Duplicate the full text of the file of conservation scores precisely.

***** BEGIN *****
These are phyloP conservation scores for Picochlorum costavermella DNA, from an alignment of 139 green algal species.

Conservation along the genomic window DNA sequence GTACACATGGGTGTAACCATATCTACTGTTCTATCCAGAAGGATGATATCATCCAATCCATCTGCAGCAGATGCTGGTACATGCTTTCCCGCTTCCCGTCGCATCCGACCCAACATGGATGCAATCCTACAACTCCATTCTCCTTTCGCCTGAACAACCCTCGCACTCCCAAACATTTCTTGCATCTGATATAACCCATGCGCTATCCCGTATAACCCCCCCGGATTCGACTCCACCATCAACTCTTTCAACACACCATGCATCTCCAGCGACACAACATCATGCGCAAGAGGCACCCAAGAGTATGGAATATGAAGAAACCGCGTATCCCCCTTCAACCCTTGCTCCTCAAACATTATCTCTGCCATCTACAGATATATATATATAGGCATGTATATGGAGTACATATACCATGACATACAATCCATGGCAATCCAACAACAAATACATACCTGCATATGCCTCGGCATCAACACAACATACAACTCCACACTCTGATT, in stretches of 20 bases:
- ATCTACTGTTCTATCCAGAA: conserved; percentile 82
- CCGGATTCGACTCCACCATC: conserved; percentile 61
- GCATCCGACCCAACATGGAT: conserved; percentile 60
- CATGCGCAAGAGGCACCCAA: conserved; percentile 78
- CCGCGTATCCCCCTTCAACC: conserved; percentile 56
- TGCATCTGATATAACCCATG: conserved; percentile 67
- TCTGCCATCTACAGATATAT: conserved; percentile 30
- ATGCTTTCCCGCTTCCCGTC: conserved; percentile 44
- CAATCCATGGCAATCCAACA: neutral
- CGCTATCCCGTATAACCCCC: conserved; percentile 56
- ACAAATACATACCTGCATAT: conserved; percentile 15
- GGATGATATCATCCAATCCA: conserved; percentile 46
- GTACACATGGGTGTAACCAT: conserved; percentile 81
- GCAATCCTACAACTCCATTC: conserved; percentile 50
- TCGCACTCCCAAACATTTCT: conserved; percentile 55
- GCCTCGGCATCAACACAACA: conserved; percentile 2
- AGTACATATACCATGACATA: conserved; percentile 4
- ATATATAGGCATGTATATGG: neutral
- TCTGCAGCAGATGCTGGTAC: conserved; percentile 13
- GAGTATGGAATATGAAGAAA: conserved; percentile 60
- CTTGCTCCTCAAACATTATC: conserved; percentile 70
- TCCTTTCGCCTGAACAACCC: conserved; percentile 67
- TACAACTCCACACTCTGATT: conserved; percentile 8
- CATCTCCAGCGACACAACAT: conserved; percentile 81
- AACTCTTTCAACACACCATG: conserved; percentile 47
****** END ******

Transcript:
These are phyloP conservation scores for Picochlorum costavermella DNA, from an alignment of 139 green algal species.

Conservation along the genomic window DNA sequence GTACACATGGGTGTAACCATATCTACTGTTCTATCCAGAAGGATGATATCATCCAATCCATCTGCAGCAGATGCTGGTACATGCTTTCCCGCTTCCCGTCGCATCCGACCCAACATGGATGCAATCCTACAACTCCATTCTCCTTTCGCCTGAACAACCCTCGCACTCCCAAACATTTCTTGCATCTGATATAACCCATGCGCTATCCCGTATAACCCCCCCGGATTCGACTCCACCATCAACTCTTTCAACACACCATGCATCTCCAGCGACACAACATCATGCGCAAGAGGCACCCAAGAGTATGGAATATGAAGAAACCGCGTATCCCCCTTCAACCCTTGCTCCTCAAACATTATCTCTGCCATCTACAGATATATATATATAGGCATGTATATGGAGTACATATACCATGACATACAATCCATGGCAATCCAACAACAAATACATACCTGCATATGCCTCGGCATCAACACAACATACAACTCCACACTCTGATT, in stretches of 20 bases:
- ATCTACTGTTCTATCCAGAA: conserved; percentile 82
- CCGGATTCGACTCCACCATC: conserved; percentile 61
- GCATCCGACCCAACATGGAT: conserved; percentile 60
- CATGCGCAAGAGGCACCCAA: conserved; percentile 78
- CCGCGTATCCCCCTTCAACC: conserved; percentile 56
- TGCATCTGATATAACCCATG: conserved; percentile 67
- TCTGCCATCTACAGATATAT: conserved; percentile 30
- ATGCTTTCCCGCTTCCCGTC: conserved; percentile 44
- CAATCCATGGCAATCCAACA: neutral
- CGCTATCCCGTATAACCCCC: conserved; percentile 56
- ACAAATACATACCTGCATAT: conserved; percentile 15
- GGATGATATCATCCAATCCA: conserved; percentile 46
- GTACACATGGGTGTAACCAT: conserved; percentile 81
- GCAATCCTACAACTCCATTC: conserved; percentile 50
- TCGCACTCCCAAACATTTCT: conserved; percentile 55
- GCCTCGGCATCAACACAACA: conserved; percentile 2
- AGTACATATACCATGACATA: conserved; percentile 4
- ATATATAGGCATGTATATGG: neutral
- TCTGCAGCAGATGCTGGTAC: conserved; percentile 13
- GAGTATGGAATATGAAGAAA: conserved; percentile 60
- CTTGCTCCTCAAACATTATC: conserved; percentile 70
- TCCTTTCGCCTGAACAACCC: conserved; percentile 67
- TACAACTCCACACTCTGATT: conserved; percentile 8
- CATCTCCAGCGACACAACAT: conserved; percentile 81
- AACTCTTTCAACACACCATG: conserved; percentile 47